This was her Shawn.
This was her son.
This was exactly what she didn’t want to happen.
Nevertheless, here they were. Yang was on her way to processing and off the street. No one died…this time. It could have been worse. It could have been so much worse.
That’s what she had to remind herself while she waited for Shawn to come back.
*** ***** ***
“She’s coming back,” he said weakly. He turned his gaze to her, ever so slightly, though his forehead remained pressed against the steering wheel.
“You don’t know that, Goose.” She was already shaking her head before the words even left her mouth.
“I do, Mom. She said so and she meant it.” He seemed to fight to hold onto the little bit of control he had worked so hard to obtain. She so wanted to take his hand and offer some physical comfort. Though, she felt he just wasn’t ready to accept it; not just yet.
Maddie watched sadly as he leaned back and brought the cuff of his sleeve up to his nose. It had been a nervous gesture she had observed more often with the young man. Now in the last half hour, it had become habitual; almost obsessive.
“What if she comes back?” Her heart nearly broke in two as he looked to her, appearing all of ten years old.
“Then we’ll deal with it if it happens; all of us. You’re not in this alone, Shawn.”
“I have to be alone,” he said so quietly it almost didn’t reach her ears.
Her side gaze held that of her ex-husband’s, just before he lowered his head. Oh, she knew this was completely out of his comfort zone and that he was more than willing to allow her to do the talking. But it hurt her to witness his pain as well; knowing what her abduction and the compounded stress it placed on their son was doing to him. After she got Shawn settled down, she had a feeling Henry would need his turn on the sharing seat. First things first…
“Enough of that talk, Shawn.” Her voice was sharper than she intended as she was caught in a moment of righteous anger against the psychotic woman who had declared war on her family. For a brief and fleeting moment, she wished she could take it back. However, the moment passed quickly when she saw that her son’s attention was fixed back on her. Good!
“You have friends and family who care about you –“
“No buts, Shawn. I won’t allow you to do what it is you’re thinking.”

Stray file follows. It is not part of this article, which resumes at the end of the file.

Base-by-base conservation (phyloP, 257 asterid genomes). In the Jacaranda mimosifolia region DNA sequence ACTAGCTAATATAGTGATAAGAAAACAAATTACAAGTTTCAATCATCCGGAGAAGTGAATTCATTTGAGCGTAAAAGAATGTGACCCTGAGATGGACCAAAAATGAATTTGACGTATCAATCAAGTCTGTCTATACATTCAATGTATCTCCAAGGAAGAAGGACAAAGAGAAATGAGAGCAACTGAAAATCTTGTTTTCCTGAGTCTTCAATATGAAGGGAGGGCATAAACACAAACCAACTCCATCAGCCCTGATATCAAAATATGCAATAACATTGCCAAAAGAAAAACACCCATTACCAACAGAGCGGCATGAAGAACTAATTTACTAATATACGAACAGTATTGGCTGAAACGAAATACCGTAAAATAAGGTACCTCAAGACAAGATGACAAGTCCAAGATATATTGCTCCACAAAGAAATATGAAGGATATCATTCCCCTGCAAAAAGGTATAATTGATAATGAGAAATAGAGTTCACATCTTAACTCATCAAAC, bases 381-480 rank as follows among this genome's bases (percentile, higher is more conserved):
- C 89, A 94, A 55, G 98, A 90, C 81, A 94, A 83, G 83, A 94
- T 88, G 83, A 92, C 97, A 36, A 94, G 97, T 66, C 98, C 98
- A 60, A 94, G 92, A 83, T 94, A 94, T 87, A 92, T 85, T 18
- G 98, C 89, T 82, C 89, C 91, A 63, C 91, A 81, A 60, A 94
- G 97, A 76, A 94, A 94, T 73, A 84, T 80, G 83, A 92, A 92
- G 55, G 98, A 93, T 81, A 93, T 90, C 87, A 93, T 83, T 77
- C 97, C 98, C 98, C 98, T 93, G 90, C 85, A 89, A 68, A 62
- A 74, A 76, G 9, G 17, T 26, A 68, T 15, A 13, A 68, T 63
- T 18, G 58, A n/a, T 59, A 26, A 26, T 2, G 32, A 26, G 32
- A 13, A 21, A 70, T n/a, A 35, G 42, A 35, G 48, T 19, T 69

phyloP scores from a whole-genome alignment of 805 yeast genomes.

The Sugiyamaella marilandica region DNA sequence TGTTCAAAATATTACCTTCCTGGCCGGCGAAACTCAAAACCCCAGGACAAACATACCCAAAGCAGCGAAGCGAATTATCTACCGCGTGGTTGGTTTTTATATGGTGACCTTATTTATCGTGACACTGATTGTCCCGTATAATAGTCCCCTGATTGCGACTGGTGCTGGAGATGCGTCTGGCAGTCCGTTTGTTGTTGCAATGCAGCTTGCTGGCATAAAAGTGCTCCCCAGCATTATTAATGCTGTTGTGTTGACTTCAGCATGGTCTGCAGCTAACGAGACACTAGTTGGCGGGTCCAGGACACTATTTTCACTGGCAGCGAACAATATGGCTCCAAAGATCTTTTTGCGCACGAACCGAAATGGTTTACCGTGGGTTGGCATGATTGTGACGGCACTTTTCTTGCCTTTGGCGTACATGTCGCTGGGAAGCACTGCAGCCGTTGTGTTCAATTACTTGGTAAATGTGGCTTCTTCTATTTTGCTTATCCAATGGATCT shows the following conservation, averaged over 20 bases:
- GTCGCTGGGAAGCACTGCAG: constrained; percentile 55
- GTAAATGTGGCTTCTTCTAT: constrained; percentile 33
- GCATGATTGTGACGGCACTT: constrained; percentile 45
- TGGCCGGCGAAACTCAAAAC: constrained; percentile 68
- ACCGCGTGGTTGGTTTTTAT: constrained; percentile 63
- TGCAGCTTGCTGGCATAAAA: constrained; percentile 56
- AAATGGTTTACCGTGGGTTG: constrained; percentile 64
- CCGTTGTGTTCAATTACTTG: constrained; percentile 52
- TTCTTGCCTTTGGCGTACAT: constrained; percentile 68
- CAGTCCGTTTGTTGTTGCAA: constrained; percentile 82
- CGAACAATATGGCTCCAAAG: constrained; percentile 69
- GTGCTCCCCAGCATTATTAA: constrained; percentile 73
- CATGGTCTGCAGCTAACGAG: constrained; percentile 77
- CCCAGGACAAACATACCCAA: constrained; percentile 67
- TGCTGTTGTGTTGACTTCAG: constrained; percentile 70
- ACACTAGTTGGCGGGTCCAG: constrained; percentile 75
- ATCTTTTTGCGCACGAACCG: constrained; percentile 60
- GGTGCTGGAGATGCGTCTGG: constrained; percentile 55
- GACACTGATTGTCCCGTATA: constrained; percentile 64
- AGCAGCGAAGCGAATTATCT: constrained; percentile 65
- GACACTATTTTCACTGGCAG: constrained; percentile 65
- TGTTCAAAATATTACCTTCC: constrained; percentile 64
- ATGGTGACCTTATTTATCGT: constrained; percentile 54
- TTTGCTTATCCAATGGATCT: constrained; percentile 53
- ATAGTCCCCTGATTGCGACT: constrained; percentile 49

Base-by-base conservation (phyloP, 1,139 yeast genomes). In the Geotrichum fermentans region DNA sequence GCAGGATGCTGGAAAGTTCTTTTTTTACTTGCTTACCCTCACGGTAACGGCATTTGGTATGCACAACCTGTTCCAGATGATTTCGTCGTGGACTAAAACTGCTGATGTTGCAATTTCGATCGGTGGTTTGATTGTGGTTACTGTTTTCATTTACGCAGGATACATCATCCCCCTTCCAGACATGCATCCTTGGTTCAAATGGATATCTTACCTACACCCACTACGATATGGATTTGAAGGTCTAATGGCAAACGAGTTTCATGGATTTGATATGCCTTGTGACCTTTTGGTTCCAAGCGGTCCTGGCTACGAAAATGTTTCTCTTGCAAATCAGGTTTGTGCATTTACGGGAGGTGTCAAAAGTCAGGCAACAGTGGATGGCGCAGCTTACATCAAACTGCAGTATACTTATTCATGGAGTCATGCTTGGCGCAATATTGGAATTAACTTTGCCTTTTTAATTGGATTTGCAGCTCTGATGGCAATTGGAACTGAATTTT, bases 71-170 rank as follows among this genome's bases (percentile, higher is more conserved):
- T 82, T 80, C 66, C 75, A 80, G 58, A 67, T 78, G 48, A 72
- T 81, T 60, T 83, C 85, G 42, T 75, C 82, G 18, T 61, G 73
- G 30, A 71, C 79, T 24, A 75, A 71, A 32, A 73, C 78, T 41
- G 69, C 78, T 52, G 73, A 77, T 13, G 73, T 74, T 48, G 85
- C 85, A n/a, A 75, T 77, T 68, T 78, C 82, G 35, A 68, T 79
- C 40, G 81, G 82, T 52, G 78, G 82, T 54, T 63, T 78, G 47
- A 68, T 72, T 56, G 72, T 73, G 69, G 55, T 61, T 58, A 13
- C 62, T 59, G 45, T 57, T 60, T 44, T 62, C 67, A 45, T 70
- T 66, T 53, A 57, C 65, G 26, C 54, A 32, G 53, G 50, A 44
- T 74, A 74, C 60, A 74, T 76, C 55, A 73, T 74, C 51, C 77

“Mom, I…you don’t understand! That waitress almost died tonight for no other reason than she was unlucky enough to serve me lunch. Who’s next, the pizza guy? How about the old woman with the churro cart? You and Dad almost bought it. What if she comes after you guys again? Or Gus? Oh God…” He buried the heels of his palms into his eyes, rubbing them red.
“In some ways, no, I can’t understand what you went through. But, in many ways I do - very well. Pushing away your loved ones won’t protect them, Goose.” As he winced and looked away, again making the cuff to nose gesture, she knew she hit the nail on the head.
“Mom…,” he pled. Once again, he looked her in the eye. Feeling that maybe now he could accept the gesture, she slowly took his hand in hers. She was still alarmed at how cold he was to the touch, though his trembling had abated slightly.
“Shawn, you can’t manipulate people; even if you think it’s for their own good. You have to allow them the respect and dignity to make their own choices.” She looked over her shoulder, taking in the scene of her son’s best friend and date anxiously waiting, though trying to appear non-chalant. She leaned back in her seat to further open the view to him. “They’re grown adults and they’ve made their choice. They seem to think it’s worth the risk.”
He appeared to consider the thought for a while. She let him gather his thoughts as even now he struggled to control his trembling hands and rapid, shallow breathing.
“I’m sorry you had to go through that, mom.”
“I’m sorry I had to go through it too, Goose.” She smiled when he finally seemed to latch onto the joke. As his smile widened and he let out a small laugh through his nose, she felt degrees of tension leave her own body. Get the kid joking and the rest will follow.
“Will you let us take you home now?”
“Yeah, this is going to be weird to explain…,” his voice trailed off as he looked at his abandoned companions hovering outside.
“Oh, I think they understand,” she reassured him knowingly. “How about we go make our goodbyes?” She nodded to Henry in approval. She wasn’t sure how the man did it, sneaking around to the driver’s side so quietly. But there he was, opening the door and helping his son out.
“Easy there, pal. Let me help you.” Henry said as he eased Shawn from behind the wheel. No doubt the severe stress reaction would leave him drained and shaky for at least the remainder of the night. Maddie also noted the brief wince as they passed in front of the car headlights. No doubt he had the mother of all headaches, and probably would for the next few days. When they got Shawn back to Henry’s house, she would insist he eat something, knock down a few aspirin, drink some calming tea and go straight to bed. She would then make sure she and Henry did likewise. Whether or not anyone actually slept, however…